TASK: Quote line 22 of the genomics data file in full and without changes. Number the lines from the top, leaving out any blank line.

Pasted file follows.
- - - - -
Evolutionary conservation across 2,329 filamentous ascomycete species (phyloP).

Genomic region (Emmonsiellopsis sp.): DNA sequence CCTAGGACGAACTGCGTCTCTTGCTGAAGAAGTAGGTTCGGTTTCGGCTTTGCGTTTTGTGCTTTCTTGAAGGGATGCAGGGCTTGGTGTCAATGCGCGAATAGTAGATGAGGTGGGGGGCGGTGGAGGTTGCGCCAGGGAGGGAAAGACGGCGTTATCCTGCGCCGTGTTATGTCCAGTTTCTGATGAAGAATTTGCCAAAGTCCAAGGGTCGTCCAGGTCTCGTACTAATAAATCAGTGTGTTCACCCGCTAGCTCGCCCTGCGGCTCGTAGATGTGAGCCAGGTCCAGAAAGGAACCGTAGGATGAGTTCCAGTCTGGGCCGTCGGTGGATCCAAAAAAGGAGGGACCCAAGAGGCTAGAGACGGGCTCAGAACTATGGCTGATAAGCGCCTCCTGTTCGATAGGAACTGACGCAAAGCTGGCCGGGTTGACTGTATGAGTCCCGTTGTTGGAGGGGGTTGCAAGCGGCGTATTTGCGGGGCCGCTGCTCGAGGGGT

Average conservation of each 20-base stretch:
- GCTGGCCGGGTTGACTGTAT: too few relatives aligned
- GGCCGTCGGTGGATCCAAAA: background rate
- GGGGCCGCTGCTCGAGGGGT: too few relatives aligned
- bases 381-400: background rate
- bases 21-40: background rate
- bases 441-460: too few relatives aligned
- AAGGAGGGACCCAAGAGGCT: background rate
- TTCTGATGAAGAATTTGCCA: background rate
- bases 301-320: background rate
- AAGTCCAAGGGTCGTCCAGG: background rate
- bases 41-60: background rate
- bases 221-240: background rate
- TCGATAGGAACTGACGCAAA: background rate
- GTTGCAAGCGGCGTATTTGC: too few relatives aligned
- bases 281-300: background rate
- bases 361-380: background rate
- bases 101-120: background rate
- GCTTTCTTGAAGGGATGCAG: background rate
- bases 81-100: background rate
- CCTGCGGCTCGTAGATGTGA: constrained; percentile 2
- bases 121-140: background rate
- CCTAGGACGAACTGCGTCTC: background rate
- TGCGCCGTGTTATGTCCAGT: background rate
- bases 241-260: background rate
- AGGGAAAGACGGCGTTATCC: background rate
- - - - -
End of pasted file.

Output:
- bases 81-100: background rate